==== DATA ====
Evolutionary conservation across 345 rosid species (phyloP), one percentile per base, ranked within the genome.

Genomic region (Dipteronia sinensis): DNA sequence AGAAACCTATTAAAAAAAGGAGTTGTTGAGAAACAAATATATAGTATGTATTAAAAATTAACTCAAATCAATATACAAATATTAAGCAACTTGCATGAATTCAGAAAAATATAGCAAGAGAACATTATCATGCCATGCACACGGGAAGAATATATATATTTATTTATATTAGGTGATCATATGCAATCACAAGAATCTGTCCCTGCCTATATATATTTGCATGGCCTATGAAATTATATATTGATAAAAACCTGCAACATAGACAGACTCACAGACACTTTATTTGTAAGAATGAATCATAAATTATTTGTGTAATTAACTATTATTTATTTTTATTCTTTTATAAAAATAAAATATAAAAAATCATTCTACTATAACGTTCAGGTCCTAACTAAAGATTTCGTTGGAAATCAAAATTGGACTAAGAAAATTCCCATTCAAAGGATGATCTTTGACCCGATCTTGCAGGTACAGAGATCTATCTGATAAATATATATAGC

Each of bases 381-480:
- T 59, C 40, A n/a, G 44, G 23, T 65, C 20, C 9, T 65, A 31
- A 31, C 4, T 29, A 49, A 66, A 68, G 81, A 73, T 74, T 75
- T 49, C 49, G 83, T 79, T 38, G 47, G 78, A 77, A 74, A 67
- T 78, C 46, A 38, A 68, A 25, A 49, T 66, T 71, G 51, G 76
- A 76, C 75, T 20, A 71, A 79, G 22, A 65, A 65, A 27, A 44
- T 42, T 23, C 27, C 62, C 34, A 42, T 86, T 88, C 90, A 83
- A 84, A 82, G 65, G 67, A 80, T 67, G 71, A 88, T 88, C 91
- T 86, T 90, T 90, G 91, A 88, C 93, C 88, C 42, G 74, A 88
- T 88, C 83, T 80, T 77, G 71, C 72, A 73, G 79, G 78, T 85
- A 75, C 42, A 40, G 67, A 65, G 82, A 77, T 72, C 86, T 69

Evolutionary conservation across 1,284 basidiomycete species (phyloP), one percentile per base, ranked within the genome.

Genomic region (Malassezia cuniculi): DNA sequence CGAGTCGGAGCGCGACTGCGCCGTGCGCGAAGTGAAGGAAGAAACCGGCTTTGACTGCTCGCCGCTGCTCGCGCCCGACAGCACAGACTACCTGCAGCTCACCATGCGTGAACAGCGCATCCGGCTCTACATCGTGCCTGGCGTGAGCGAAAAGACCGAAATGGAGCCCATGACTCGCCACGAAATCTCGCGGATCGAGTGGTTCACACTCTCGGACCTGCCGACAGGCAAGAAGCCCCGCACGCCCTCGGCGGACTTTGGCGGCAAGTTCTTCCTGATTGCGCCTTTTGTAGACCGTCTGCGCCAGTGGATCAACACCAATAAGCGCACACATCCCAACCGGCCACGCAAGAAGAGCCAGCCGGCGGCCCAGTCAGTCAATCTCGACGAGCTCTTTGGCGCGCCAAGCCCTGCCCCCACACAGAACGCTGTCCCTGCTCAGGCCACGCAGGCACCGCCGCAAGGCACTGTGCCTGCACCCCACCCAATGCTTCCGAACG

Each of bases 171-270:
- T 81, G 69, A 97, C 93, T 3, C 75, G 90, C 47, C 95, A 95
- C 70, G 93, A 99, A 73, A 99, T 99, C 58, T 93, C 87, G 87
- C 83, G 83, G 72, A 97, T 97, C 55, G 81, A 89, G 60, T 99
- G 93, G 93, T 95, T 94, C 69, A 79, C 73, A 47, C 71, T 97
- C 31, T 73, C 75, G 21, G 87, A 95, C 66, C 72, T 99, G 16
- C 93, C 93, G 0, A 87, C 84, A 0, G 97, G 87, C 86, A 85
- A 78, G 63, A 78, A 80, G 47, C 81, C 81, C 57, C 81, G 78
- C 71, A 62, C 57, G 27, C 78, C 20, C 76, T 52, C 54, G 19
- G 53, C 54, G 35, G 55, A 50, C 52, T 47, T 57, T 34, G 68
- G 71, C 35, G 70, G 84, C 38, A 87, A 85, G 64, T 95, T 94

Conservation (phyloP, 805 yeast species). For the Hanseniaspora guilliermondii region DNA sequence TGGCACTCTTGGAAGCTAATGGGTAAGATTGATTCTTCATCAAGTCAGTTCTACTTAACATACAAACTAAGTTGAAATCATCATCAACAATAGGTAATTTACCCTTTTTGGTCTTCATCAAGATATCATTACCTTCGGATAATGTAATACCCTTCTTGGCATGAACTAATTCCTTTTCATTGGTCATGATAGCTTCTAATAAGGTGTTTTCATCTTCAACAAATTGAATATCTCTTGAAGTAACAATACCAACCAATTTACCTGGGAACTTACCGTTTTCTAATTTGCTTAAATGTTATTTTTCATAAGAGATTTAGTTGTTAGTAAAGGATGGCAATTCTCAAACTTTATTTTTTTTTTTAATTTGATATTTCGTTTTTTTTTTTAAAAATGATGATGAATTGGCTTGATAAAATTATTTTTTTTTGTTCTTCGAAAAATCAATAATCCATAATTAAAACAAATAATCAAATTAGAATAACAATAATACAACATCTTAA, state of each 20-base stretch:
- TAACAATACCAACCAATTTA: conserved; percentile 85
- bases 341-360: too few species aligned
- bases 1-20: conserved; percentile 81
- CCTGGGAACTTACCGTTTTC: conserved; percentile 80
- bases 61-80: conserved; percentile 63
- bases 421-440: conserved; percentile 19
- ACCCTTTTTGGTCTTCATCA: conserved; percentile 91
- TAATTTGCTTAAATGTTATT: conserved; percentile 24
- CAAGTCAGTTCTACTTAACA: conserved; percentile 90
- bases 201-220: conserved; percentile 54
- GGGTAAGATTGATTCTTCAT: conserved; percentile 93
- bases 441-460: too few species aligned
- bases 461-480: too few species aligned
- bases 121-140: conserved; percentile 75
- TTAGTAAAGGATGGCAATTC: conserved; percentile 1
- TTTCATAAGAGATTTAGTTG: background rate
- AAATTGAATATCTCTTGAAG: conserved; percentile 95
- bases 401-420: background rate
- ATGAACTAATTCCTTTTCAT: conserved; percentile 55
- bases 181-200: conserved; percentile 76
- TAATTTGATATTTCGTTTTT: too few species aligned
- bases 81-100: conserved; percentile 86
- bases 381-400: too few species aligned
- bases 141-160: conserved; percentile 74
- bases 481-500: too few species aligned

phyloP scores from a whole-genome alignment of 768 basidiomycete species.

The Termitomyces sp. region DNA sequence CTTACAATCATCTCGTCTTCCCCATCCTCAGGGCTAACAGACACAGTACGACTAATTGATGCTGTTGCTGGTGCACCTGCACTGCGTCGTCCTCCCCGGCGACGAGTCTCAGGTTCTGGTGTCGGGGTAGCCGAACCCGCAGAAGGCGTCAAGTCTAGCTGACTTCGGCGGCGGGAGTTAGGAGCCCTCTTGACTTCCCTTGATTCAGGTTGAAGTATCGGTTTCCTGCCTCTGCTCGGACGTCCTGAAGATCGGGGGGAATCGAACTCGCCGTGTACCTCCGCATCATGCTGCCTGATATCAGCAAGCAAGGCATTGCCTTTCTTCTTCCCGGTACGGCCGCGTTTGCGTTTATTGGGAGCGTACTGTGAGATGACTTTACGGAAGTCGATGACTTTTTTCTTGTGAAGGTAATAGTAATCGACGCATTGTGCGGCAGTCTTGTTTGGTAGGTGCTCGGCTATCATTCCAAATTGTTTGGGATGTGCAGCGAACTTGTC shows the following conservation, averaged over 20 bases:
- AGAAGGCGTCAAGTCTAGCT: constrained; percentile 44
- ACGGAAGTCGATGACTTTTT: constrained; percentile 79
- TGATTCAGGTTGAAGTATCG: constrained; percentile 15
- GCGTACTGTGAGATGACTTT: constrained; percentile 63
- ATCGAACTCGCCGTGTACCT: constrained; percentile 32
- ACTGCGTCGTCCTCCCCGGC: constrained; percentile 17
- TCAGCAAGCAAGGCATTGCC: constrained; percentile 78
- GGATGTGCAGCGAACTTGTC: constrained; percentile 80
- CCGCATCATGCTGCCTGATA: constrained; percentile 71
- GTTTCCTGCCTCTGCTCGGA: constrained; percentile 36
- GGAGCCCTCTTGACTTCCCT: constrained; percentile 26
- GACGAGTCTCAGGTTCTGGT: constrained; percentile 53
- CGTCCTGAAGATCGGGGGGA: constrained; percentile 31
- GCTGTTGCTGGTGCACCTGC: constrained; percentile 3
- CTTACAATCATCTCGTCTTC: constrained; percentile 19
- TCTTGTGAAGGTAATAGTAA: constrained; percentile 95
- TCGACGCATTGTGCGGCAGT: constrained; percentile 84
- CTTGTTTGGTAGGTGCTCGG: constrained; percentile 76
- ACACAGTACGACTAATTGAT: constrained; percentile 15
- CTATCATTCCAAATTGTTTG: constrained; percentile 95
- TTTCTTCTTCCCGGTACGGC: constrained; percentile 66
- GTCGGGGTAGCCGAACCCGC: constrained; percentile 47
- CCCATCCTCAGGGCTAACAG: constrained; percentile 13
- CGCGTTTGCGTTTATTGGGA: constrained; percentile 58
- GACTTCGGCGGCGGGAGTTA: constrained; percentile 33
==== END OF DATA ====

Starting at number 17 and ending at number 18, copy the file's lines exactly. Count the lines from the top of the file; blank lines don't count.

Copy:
- T 81, G 69, A 97, C 93, T 3, C 75, G 90, C 47, C 95, A 95
- C 70, G 93, A 99, A 73, A 99, T 99, C 58, T 93, C 87, G 87